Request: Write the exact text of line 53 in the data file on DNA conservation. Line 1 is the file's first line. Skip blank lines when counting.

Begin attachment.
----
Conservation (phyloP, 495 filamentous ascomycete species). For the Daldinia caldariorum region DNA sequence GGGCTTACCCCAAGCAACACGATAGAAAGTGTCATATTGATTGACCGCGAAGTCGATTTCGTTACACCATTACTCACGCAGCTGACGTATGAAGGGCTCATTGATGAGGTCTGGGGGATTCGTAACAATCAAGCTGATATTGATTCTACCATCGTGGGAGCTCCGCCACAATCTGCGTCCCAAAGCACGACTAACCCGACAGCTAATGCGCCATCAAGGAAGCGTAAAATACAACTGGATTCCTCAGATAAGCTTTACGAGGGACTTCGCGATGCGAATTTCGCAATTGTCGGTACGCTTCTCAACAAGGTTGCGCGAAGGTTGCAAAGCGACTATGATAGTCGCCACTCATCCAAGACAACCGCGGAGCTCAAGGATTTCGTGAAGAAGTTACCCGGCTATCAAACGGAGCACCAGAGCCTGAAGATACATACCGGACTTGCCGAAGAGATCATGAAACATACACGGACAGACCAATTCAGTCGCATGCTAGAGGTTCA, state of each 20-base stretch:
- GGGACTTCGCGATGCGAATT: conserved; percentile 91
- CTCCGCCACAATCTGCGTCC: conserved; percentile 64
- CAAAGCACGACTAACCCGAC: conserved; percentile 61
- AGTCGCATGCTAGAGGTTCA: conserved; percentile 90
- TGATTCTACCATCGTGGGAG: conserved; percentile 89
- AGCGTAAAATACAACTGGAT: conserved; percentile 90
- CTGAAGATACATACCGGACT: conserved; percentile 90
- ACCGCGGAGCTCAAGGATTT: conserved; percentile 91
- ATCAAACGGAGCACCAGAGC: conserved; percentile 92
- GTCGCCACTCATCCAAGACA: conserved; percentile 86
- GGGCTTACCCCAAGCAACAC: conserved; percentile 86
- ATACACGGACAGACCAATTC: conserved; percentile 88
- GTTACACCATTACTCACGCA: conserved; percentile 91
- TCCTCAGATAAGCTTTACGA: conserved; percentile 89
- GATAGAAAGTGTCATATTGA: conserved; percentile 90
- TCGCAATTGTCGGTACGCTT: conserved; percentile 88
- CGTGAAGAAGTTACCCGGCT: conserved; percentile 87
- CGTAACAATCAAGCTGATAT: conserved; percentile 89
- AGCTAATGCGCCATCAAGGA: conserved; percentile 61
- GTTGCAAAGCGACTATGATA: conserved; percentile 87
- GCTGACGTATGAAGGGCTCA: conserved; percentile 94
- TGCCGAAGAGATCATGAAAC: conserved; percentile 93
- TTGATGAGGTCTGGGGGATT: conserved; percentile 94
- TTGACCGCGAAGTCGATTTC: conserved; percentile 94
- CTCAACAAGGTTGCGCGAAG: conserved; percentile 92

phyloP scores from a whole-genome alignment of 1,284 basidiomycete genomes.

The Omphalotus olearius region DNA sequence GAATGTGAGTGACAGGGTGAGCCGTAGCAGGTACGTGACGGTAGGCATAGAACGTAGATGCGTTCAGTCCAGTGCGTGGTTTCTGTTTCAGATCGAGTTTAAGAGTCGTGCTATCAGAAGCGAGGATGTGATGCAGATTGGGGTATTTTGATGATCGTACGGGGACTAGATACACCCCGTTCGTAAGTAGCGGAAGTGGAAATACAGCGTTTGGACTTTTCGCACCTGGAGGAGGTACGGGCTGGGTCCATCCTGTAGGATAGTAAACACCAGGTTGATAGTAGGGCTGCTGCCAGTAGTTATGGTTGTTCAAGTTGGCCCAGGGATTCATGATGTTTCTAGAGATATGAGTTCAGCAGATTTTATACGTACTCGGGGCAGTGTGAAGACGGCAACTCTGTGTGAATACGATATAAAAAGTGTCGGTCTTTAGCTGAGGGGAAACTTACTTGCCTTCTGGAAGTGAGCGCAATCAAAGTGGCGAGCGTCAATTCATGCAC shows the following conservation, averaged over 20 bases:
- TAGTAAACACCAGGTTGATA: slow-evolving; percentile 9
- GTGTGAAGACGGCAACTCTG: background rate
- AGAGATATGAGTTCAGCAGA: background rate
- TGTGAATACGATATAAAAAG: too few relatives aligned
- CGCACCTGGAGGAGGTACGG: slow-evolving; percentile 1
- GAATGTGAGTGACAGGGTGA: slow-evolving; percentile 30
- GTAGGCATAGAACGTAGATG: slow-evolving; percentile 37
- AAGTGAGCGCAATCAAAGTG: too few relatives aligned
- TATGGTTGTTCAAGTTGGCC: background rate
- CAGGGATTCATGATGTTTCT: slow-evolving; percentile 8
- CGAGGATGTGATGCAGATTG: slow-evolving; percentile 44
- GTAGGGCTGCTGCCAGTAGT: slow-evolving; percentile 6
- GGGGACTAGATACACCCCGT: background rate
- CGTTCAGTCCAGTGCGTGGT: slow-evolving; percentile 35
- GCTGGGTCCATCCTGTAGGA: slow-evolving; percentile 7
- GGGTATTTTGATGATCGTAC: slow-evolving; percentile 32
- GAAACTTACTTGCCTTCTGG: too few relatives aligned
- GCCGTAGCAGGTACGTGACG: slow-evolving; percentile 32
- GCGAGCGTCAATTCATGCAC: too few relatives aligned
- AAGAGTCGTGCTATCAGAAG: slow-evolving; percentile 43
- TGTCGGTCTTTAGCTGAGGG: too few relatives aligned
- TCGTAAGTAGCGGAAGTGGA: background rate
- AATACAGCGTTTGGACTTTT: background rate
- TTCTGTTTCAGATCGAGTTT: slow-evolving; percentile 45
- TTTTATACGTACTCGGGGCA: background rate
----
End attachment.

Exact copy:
- TTTTATACGTACTCGGGGCA: background rate